Except for the first term, the reflected field components form a geometric series [Wikipedia] whose sum converges when the magnitude of the parenthesis term is less than 1:

\[

\label{reflection-asymptotical}

\frac{E_r}{E_i} = r_1^+ + \frac{t_{1}^+ t_{1}^- r_{2}^+ a \exp\bigl[ i\delta \bigr]}{1 – r_{1}^- r_{2}^+ a \exp\bigl[ i\delta \bigr]}

\]

In the preceding, real-valued $a$ is a per-round-trip amplitude factor due to absorption or scattering losses with $a=1$ meaning no losses at all and $a=0$ meaning total absorption within one round-trip. The angle $\delta$ is the round-trip propagation phase as discussed previously, $r_i$ is the (complex) reflection coefficient and $t_i$ the (complex) transmission coefficient at interface $i$. For both, the superscripts “+” and “−” indicate the direction from which the beam is incident on the interface, e.g. “+” meaning left-to-right in Fig. 3, as illustrated.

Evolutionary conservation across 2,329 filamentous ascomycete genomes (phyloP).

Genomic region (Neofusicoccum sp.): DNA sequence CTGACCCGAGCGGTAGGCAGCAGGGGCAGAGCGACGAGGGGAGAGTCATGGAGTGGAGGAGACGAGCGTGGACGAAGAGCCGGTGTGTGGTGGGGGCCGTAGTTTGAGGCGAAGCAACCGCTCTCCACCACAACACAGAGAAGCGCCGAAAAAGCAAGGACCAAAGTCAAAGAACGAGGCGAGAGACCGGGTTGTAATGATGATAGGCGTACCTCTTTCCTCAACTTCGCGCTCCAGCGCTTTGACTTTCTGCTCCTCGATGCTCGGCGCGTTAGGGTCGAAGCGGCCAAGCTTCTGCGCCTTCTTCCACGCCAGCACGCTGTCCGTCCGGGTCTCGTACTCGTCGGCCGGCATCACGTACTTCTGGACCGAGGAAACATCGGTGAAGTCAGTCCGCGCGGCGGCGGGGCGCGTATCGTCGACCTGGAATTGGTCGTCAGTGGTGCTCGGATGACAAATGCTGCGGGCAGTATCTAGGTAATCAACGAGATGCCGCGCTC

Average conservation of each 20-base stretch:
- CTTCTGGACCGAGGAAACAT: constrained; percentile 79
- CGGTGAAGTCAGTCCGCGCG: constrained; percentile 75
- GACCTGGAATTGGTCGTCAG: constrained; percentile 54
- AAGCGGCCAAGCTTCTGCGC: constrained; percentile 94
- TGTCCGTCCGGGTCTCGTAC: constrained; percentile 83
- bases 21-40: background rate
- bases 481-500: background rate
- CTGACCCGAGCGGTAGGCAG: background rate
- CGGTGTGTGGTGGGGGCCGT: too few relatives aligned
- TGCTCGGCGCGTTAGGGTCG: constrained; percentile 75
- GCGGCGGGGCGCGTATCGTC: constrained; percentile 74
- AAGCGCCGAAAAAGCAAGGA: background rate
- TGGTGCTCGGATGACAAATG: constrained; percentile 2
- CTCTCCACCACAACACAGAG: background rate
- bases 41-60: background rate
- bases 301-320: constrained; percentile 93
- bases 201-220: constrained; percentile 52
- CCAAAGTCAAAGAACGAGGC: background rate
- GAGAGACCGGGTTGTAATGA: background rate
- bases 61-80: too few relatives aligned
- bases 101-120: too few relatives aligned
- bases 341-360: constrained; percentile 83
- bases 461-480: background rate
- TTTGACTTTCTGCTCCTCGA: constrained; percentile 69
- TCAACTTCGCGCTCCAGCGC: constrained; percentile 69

As shown in the Appendix, for nonabsorbing (reciprocal) interfaces with real-valued $n$ for all involved media we can find the following relations:

\begin{align}

n_+ t^- &= \vphantom{\Bigl(\Bigr)} n_- t^+ \label{Stokes-1} \\

\sqrt{R^+} &= \vphantom{\Bigl(\Bigr)} \sqrt{R^-\vphantom{R^+}} = \sqrt{R\vphantom{R^+}} \label{Stokes-2}\\

\sqrt{T^+ T^-} &= \vphantom{\Bigl(\Bigr)} 1 – R \label{Stokes-3} \\

n_- T^+ &= n_+ \Bigl( 1 – R \Bigr) \label{Stokes-4}\\

2\theta – \rho^+ – \rho^- &= \vphantom{\Bigl(\Bigr)} \pm \pi \label{Stokes-5}

\end{align}

where

\begin{split}

R^\pm = \bigl(r^\pm\bigr)^* r^\pm &\quad T^\pm = \bigl(t^\pm\bigr)^* t^\pm \vphantom{\Bigl(\Bigr)}\\